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Physcial Sciences Division
Staff Awards & Honors

May 2015

Five DOE Award Winners Pursuing Ph.D. Research at PNNL

Congratulations to five graduate students who have won DOE Office of Science Graduate Student Research (SCGSR) awards to supplement part of their Ph.D. thesis research at Pacific Northwest National Laboratory in 2015.

Melissa LeTourneau, who is pursuing a Ph.D. in soil science, will have more opportunities to work with her mentor, Matt Marshall, from PNNL’s Microbiology group, thanks to the DOE SCGSR award. Enlarge Image.

The awards help prepare students for careers in science, technology, engineering or mathematics—all critically important to the future of our nation—by providing stipends of up to $3,000 per month to cover their living expenses at PNNL and round-trip travel to and from Richland. As part of PNNL’s work-based learning program, they are among approximately 1,100 students at all levels who come to the national lab each year for internships at PNNL.

During their stay, the SCGSR students have an opportunity to work with mentors and other researchers. PNNL’s array of scientific disciplines, coupled with some of the most advanced scientific instruments in the world, provide extensive resources to help students lay foundations for successful research careers. The work they do at the lab enhances their doctoral thesis in ways that would not be possible at most other institutions.

The SCGSR recipients at PNNL are:

  • Alyssa Hensley is pursuing a Ph.D. in chemical engineering at WSU. She is studying why catalysts made by doping iron surfaces with noble metals, such as palladium, are so effective at removing unwanted phenols and other materials from crude bio-oils when refining them to make gasoline and other fuels. She particularly focused on how water affects the catalyst’s surface structure and its mechanism for removing oxygen. Predicting how such catalysts perform can help scientists save time — and money — by leading to the development of more efficient ways to refine bio-oil without using expensive hydrogen gas.
    Mentor: Donghai Mei
  • Melissa LeTourneau is pursuing a Ph.D. in soil science at WSU. She is using microscopy and spectroscopy to study how soil microorganisms in the Columbia Basin influence the chemistry of iron and carbon around wheat roots. The bacteria associated with the roots produce compounds that interact with iron-bearing minerals. This interaction may influence the uptake of iron by wheat and the accumulation of carbon in the soil. These two processes may have broad impacts on soil nutrient and global carbon cycles.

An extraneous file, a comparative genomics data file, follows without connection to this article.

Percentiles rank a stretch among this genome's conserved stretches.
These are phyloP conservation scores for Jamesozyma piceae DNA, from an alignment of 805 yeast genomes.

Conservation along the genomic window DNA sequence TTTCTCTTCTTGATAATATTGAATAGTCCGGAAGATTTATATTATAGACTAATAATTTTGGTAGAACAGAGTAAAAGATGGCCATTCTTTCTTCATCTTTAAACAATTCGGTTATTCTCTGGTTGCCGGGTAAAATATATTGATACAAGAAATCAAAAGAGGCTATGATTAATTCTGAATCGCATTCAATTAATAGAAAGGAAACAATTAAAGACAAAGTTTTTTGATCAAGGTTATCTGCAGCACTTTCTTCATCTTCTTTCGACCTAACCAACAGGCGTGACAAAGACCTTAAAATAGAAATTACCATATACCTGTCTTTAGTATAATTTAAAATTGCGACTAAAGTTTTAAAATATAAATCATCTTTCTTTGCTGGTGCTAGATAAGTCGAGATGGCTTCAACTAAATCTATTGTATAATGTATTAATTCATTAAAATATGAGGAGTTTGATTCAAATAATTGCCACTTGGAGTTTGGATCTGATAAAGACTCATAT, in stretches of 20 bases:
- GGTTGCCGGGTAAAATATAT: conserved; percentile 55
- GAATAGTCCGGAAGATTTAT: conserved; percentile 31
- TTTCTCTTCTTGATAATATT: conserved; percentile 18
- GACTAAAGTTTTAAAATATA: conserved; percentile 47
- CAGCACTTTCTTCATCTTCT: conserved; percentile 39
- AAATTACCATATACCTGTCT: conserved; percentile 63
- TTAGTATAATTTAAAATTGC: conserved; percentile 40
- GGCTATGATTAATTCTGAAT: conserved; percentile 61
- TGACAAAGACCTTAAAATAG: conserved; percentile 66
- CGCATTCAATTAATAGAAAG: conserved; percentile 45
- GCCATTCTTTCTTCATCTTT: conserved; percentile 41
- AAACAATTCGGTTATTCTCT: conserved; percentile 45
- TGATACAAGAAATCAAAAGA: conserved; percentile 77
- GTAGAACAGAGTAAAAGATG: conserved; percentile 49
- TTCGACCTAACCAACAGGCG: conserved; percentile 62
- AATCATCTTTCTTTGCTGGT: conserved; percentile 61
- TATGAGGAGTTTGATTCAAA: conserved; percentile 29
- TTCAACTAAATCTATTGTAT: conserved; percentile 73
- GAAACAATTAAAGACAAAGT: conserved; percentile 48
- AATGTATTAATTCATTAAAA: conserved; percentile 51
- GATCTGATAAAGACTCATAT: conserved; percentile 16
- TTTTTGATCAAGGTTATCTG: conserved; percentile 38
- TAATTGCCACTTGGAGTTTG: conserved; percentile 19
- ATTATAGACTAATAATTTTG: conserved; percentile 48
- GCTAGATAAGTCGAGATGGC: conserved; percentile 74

Mentor: Matthew Marshall 
  • Michael Nielsen is pursuing a Ph.D. in materials science and engineering at UC Berkeley. His project employs a liquid phase transmission electron microscope to study how calcite crystals form and to learn more about how calcium carbonate forms. The research may help geochemists learn how to inject carbon dioxide into underground reservoirs and trigger calcium carbonate formation as a way of sequestering atmospheric carbon to help reduce greenhouse gases.
    Mentor: Marcel Baer
  • Christopher South is pursuing a Ph.D. in physical chemistry at the University of North Texas. His research helps pave the way for designing efficient iron porphyrin electrocatalysts that convert molecular oxygen to water for fuel cell devices without using platinum — a prohibitively scarce and costly element. His work will focus on highly accurate computational models to calculate and predict molecular properties of optimal catalysts.
    Mentor: Simone Raugei
  • Anne-Marie Suriano is pursuing a Ph. D. in materials science at South Dakota School of Mines and Technology. She is investigating ways to make electrodeposited copper alloys for use in many applications such as high-sensitivity, low-background radioassay detector systems. Electrodeposition is used at PNNL to exclude unwanted, naturally occurring radioactive elements like uranium and thorium, and to assay for these impurities. Electrodeposited alloys such as copper-chromium may have better machinability, thermal, electronic, and structural properties compared to pure copper for use in next-generation electronics or physics experiments searching for dark matter or other rare event phenomena.
    Mentor: Eric Hoppe

Matthew Marshall, who mentors LeTourneau, said, “This is a great opportunity for her to use the EMSL (Environmental Molecular Sciences Laboratory) facility and do things she otherwise would not have the opportunity to do at a university. EMSL is a world-class user facility that has a multitude of resources and expertise not available elsewhere. Melissa has learned that EMSL has just about everything a soil scientist could use to do world-class research. She now understands these resources can all be available to her through the user proposal system.”

Writing proposals—not only for collaborating with scientists at EMSL but also for gaining admission to the SCGSR program—provided an especially beneficial lesson for LeTourneau, according to her advisor, James Harsh, professor and chair of the Department of Crop and Soil Sciences at Washington State University. “Working at PNNL allowed her to learn things she would not have learned otherwise. The experience of writing a proposal to get the internship and also to use capabilities at PNNL that relate directly to her project was a good lesson because she had to think about the reasons why her research is important to others—not just to her.”

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